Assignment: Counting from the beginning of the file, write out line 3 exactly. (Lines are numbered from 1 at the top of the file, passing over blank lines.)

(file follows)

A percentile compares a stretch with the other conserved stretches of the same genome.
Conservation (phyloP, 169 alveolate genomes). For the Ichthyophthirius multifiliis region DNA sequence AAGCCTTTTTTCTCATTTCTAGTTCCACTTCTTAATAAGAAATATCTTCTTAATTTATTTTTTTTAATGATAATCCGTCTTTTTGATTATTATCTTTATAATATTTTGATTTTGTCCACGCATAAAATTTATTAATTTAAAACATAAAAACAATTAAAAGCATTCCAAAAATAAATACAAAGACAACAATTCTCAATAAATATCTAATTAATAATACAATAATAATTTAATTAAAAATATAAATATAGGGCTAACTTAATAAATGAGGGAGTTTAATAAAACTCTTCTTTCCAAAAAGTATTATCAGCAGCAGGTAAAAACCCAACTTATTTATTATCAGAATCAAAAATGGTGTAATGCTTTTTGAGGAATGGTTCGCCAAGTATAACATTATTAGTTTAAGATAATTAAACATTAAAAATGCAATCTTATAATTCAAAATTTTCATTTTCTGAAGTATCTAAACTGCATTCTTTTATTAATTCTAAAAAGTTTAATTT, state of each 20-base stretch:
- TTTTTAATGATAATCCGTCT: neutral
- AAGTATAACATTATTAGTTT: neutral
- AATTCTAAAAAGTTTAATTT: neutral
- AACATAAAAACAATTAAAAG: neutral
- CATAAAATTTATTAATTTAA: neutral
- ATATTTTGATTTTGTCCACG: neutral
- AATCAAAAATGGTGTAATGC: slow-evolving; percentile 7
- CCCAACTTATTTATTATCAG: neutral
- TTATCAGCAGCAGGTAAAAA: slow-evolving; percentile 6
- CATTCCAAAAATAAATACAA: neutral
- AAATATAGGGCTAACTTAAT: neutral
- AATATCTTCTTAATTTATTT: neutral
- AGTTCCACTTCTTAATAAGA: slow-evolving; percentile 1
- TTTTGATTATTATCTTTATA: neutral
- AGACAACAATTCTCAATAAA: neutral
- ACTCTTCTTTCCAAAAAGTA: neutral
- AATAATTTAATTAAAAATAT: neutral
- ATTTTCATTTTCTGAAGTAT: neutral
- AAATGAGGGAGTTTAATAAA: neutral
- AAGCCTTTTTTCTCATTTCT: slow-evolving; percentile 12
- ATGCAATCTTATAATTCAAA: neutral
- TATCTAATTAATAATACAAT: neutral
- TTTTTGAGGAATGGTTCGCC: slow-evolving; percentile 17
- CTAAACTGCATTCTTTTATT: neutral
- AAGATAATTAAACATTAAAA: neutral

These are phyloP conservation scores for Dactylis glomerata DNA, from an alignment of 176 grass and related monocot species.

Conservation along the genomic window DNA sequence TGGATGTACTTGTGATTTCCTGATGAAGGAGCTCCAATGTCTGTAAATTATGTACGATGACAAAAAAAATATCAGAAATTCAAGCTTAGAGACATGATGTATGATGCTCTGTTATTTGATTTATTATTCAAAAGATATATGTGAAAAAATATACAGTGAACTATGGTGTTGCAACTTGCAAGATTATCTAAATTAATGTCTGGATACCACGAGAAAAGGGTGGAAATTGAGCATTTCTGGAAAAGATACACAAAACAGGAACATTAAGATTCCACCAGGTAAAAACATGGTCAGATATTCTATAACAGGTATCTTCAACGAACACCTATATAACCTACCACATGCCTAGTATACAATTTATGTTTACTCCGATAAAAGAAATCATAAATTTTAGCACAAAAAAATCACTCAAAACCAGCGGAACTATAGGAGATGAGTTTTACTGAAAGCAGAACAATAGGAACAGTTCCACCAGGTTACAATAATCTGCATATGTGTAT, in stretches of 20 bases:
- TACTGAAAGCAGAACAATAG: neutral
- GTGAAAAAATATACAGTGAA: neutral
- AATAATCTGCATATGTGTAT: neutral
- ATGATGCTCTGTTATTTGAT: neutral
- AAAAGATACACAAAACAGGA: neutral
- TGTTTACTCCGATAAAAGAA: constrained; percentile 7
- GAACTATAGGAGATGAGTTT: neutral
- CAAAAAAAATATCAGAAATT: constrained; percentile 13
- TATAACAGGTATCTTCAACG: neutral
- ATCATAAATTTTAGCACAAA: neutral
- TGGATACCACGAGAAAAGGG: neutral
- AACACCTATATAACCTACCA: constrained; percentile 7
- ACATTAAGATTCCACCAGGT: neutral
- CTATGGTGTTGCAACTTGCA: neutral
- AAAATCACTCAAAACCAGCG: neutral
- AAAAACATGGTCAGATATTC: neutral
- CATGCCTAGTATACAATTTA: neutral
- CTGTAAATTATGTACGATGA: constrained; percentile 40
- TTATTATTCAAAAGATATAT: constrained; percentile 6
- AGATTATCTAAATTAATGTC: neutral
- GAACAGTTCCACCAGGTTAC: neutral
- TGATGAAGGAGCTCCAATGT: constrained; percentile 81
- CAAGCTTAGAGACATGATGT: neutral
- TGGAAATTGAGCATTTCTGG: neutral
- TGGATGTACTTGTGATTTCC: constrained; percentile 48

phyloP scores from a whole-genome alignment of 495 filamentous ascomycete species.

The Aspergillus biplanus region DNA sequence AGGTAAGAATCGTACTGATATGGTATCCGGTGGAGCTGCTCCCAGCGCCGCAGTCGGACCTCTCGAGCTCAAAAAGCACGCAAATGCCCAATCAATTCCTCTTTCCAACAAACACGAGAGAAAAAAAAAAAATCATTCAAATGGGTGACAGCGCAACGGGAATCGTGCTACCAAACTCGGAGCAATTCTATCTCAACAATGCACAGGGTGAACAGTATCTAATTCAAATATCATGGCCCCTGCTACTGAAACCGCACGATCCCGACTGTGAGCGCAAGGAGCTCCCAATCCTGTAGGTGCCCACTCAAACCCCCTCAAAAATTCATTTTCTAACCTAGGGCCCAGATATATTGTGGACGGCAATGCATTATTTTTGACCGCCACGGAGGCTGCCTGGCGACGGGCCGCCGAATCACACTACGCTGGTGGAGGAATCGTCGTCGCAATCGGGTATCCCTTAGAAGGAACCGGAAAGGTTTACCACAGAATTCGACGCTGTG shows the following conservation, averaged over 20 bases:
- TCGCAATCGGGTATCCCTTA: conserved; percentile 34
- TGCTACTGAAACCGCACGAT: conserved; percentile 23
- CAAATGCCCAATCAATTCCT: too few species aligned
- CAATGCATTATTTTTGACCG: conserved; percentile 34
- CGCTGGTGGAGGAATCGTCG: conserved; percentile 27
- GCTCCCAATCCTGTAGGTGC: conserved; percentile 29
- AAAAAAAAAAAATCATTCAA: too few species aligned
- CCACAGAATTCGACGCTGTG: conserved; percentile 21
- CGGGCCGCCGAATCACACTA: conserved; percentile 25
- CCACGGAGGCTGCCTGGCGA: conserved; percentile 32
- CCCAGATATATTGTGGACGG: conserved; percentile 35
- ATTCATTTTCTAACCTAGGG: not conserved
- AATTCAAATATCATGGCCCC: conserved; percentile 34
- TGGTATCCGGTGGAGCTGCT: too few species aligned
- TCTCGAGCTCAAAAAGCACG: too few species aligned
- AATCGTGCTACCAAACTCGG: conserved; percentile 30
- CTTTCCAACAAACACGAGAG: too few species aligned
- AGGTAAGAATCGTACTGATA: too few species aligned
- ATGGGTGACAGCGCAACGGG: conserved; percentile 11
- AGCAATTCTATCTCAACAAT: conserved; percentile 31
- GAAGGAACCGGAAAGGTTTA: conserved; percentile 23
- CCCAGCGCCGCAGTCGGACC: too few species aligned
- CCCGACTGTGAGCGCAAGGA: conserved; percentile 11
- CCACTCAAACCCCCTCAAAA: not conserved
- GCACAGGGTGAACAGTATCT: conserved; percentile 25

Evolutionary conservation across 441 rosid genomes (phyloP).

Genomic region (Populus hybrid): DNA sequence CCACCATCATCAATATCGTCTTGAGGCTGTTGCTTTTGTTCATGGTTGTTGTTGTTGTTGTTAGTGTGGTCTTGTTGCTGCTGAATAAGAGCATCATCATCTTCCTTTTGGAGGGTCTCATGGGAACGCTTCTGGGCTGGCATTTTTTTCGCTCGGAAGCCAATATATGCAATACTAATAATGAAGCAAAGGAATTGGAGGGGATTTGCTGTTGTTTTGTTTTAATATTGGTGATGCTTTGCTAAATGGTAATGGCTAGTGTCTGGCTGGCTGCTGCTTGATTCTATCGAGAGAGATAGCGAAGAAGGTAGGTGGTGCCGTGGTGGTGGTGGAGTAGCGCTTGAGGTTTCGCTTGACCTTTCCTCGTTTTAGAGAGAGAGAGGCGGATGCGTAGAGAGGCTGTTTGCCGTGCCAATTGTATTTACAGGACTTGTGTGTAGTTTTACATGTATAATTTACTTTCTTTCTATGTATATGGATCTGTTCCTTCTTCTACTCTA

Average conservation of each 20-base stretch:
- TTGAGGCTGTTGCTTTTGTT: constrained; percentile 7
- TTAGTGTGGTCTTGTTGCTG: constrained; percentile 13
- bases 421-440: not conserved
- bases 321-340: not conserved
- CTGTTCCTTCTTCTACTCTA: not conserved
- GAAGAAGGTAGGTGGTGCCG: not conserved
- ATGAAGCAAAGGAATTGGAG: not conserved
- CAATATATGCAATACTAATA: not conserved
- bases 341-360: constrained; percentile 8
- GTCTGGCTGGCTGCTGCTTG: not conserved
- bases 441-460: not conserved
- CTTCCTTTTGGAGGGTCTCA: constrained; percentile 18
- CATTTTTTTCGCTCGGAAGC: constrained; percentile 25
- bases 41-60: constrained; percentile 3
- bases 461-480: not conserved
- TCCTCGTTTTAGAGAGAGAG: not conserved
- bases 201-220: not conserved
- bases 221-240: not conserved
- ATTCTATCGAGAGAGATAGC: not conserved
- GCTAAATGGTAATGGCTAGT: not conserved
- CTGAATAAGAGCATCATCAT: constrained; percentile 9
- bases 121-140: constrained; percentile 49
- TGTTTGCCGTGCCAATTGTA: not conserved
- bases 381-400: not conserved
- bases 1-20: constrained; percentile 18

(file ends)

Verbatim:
- TTTTTAATGATAATCCGTCT: neutral